There is a on-going conversation about the amount of content being created and whether and when we might reach "peak content" after which point, the quantity will start to fall.
James Ellis in the article below frames the argument very well by looking at content through the eyes of a recruiter. His view is that the variety of audiences (or personas if you prefer) that need to be addressed by an organisation means that having a one-size-fits-all approach to content does not work any more.
He's absolutely right of course but I think his point is valid beyond his niche of recruitment. He suggests that this variety of individuals differentiates recruitment content from marketing content and for many B2C businesses the "largest possible audience" may well be the goal. However, in our world of Business-to-Business, the "right audience" is unquestionably the goal even if it's only a "handful of people".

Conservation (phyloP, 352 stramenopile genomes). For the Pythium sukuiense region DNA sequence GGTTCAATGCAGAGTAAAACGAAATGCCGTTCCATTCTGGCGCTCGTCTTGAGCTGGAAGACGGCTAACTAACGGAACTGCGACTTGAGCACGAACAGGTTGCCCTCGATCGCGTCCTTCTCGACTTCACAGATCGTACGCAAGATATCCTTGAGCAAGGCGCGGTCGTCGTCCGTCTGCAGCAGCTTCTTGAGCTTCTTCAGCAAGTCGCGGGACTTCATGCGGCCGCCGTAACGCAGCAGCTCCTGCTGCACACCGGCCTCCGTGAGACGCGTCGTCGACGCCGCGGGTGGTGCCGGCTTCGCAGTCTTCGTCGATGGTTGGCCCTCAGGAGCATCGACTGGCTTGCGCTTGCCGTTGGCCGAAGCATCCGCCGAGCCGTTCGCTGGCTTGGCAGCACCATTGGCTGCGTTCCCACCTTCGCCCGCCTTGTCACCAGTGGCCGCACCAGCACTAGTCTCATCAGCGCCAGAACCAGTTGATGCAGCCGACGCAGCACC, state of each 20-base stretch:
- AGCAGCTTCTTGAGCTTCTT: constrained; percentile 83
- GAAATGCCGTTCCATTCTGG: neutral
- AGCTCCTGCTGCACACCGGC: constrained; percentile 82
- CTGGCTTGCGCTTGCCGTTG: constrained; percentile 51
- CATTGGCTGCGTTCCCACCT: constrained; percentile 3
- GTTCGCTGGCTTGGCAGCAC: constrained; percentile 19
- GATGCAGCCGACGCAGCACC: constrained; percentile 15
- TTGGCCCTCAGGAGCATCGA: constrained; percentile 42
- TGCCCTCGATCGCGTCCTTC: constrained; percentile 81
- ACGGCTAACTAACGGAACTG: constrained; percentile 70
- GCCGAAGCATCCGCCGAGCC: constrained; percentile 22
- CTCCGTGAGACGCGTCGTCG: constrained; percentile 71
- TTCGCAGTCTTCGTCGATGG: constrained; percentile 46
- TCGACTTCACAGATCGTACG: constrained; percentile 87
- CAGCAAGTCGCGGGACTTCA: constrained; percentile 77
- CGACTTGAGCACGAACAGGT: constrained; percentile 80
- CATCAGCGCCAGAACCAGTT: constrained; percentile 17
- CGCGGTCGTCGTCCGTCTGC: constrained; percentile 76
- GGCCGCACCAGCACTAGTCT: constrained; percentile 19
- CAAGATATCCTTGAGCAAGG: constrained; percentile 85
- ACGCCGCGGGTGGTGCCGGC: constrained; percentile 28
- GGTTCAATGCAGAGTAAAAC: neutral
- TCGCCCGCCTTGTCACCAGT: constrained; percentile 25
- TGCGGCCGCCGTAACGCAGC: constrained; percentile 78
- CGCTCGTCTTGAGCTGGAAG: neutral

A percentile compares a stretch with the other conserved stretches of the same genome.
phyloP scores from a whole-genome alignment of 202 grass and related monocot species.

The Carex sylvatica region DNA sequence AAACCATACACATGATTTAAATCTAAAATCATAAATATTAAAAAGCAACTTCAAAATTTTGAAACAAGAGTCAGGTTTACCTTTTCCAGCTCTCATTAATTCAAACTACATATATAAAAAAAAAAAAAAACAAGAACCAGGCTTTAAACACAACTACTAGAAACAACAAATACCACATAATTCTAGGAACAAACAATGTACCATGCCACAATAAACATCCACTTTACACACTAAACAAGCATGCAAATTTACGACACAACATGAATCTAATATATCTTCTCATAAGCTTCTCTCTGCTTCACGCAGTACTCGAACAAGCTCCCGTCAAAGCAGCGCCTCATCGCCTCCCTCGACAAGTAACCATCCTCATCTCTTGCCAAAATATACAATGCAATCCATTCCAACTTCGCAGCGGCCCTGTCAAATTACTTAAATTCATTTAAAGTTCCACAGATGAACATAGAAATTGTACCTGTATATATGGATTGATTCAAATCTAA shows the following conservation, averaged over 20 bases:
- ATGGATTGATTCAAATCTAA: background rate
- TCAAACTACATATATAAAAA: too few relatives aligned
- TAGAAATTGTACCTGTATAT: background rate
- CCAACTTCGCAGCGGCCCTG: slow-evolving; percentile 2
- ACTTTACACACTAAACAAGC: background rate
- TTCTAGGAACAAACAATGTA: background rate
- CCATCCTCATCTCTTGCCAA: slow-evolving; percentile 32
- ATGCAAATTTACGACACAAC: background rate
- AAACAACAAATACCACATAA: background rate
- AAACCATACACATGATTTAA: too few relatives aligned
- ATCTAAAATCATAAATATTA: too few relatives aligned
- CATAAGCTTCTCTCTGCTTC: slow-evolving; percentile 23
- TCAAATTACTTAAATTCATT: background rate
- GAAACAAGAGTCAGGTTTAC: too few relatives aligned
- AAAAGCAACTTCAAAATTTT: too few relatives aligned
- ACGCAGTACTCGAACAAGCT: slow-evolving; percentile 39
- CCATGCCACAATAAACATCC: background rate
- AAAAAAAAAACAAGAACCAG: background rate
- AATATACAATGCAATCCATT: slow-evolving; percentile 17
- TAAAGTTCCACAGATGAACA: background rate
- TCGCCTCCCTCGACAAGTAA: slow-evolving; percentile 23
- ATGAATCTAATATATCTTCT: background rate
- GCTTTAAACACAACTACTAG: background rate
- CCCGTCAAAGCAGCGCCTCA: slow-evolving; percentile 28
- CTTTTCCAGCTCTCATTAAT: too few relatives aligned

That’s why MTV and ESPN and CNN (and the like) were created, to focus on specific markets. As the channels continued to fragment from 57 to more than 300, they could get more narrow in their focus. How many different news channels are live right now? Enough to appeal to almost every flavor of political interest. And then the internet came, and 300 channels became three million. If you can’t get enough of Fox or MSNBC, certainly there is an online publication tailored to your very specific interest. The content that drives an entry-level nurse isn’t the same story that motivates an experienced one. What differentiates recruiting from marketing is that recruiting doesn’t need the largest possible audience, they need the right audience. And often that right audience is only a handful of people.